On this day in 1874 in the passionate City of Brotherly Love, America's first zoo, the Philadelphia Zoo, opened. Originally chartered in 1859, then delayed by the civil war, the zoo was established by the Zoological Society of Philadelphia to provide a "public exhibition... for the instruction and recreation of the people."
Through the years, the Philly Zoo has celebrated the health and well-being of its animals. As early as 1911, this remarkable 42-acre park uncovered the origin of tuberculosis among primates and in 1922 developed nutritional guidelines for animals, including the vitamin-enriched "Zoocake" which helped raise animal life expectancies.
"We all share in these advancements and learn from each otherís successes," explained zoo President Alexander L. Hoskins.
Home to over 1,800 exotic animals, including rare and beautiful beasts like the country's first white lions and the only blue-eyed lemurs. The zoo features the foremost Reptile and Amphibian House, petting zoo, elephant and camel rides, and much more.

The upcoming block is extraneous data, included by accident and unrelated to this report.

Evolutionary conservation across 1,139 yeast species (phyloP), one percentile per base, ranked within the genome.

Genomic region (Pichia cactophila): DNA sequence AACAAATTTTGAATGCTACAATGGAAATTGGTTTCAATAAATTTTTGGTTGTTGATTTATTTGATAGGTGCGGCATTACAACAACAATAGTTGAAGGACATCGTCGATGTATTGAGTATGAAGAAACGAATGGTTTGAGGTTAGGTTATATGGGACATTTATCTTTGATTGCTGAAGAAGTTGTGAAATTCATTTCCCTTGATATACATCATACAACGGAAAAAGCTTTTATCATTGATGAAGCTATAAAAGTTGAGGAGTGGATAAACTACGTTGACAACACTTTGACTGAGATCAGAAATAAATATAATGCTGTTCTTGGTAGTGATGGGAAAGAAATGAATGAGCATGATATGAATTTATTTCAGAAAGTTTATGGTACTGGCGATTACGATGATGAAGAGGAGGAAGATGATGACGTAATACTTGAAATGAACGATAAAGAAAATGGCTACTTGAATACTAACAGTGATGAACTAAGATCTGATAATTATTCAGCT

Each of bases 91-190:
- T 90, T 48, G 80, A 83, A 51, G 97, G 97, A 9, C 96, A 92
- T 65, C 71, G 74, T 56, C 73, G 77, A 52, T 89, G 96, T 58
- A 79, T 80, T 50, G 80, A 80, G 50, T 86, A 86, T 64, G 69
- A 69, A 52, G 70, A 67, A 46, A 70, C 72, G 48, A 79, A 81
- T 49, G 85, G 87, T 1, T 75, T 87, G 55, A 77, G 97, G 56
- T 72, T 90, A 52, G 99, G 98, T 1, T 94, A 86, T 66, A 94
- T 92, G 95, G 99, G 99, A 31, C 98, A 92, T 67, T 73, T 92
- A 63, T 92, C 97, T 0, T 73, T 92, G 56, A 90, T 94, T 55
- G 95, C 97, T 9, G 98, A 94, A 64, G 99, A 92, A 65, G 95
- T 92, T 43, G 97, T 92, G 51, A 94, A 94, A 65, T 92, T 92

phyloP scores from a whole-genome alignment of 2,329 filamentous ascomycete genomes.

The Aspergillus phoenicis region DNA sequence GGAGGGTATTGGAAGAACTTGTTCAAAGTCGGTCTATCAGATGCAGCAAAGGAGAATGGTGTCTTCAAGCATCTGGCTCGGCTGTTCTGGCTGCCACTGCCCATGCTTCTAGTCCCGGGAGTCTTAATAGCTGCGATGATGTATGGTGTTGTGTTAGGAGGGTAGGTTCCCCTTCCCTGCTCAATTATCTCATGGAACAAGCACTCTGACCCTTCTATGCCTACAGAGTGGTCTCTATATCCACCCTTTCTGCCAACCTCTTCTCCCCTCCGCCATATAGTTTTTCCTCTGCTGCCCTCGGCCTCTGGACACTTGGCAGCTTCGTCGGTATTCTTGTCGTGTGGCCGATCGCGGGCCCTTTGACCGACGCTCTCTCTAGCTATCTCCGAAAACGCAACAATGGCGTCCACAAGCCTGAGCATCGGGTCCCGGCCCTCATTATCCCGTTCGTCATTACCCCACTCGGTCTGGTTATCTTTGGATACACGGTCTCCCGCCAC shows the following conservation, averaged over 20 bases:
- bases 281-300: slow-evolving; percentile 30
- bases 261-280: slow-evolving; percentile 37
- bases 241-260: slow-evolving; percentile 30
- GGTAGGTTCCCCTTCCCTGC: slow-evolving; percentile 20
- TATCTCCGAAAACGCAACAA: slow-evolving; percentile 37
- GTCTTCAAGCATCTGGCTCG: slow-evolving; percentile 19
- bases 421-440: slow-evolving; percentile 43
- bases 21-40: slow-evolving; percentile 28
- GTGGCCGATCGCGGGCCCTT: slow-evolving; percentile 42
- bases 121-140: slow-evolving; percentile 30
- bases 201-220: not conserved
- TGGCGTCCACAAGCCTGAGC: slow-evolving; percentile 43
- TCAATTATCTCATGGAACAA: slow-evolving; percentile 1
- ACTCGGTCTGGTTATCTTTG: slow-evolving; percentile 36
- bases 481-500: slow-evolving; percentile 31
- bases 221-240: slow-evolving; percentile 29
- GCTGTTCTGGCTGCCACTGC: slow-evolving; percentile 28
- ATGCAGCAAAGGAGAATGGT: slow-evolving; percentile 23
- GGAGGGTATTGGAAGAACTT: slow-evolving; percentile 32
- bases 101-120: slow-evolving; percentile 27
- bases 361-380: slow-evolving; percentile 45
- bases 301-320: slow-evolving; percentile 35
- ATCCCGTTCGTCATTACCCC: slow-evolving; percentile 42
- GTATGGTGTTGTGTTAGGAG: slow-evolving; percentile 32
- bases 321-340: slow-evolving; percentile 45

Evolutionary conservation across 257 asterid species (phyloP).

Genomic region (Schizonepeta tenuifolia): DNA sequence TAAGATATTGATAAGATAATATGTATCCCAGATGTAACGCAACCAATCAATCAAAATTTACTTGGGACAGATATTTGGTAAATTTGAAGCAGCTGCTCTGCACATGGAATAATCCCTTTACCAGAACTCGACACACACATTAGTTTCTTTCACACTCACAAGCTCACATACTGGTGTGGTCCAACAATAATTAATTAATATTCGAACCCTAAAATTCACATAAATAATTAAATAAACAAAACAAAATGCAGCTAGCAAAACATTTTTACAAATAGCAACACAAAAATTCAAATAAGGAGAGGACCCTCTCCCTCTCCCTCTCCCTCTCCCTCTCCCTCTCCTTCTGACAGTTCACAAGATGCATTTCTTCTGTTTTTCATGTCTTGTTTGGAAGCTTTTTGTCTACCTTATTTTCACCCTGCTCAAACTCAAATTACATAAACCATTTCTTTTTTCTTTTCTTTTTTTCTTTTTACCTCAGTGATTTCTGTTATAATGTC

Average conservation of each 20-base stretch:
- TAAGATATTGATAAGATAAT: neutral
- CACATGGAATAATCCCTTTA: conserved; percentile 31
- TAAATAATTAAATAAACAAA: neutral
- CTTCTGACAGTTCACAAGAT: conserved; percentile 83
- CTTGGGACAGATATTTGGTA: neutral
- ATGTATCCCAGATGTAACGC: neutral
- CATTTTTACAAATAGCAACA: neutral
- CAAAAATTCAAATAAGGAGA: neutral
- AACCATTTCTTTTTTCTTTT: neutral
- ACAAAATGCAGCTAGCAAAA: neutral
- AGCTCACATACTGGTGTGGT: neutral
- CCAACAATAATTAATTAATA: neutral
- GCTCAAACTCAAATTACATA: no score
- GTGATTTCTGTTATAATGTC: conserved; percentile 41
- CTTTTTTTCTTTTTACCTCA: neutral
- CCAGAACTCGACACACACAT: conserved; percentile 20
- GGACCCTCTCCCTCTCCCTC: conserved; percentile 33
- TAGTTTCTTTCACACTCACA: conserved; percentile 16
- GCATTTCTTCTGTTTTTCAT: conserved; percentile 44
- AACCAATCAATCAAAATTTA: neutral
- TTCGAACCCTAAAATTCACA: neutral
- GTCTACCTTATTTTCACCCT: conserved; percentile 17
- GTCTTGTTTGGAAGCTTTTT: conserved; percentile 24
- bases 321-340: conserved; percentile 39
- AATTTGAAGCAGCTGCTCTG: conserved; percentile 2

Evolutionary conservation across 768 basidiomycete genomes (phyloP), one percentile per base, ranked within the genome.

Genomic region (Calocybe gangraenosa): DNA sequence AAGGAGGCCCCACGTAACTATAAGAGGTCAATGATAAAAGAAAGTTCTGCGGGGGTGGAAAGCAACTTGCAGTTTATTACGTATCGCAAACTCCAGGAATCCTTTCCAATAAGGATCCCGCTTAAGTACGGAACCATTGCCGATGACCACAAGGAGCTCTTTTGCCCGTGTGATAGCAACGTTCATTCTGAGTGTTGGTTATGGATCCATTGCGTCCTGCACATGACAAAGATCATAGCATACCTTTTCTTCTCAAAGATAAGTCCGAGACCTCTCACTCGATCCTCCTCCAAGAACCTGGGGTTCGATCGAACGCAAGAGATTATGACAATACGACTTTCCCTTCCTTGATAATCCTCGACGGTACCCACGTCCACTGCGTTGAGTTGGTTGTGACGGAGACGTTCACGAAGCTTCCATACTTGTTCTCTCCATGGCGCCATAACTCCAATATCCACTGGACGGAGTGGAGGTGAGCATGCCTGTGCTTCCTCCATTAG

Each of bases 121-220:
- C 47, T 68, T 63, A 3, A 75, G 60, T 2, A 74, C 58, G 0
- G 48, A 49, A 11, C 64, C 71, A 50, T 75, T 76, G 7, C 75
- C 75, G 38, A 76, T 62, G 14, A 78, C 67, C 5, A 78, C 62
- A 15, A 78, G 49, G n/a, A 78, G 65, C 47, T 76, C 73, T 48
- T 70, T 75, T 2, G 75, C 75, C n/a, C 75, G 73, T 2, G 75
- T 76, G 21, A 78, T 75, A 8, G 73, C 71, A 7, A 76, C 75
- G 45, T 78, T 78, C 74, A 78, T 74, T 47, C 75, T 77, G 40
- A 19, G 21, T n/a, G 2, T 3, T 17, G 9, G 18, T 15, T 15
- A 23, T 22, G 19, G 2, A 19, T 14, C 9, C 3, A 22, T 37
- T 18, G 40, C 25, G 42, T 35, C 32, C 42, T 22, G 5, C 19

"Human wandering through the zoo," wrote poet and playwright Don Marquis. "what do your cousins think of you."
The zoo made headlines on Christmas Eve 1995 when a fire took the lives of 23 primates. The tragedy generated a remarkable outpouring of love and generosity as the world community pulled together and raised money to help create the new $24 million PECO Primate Reserve which opened in 1999.
Bless the beasts and be of service to them...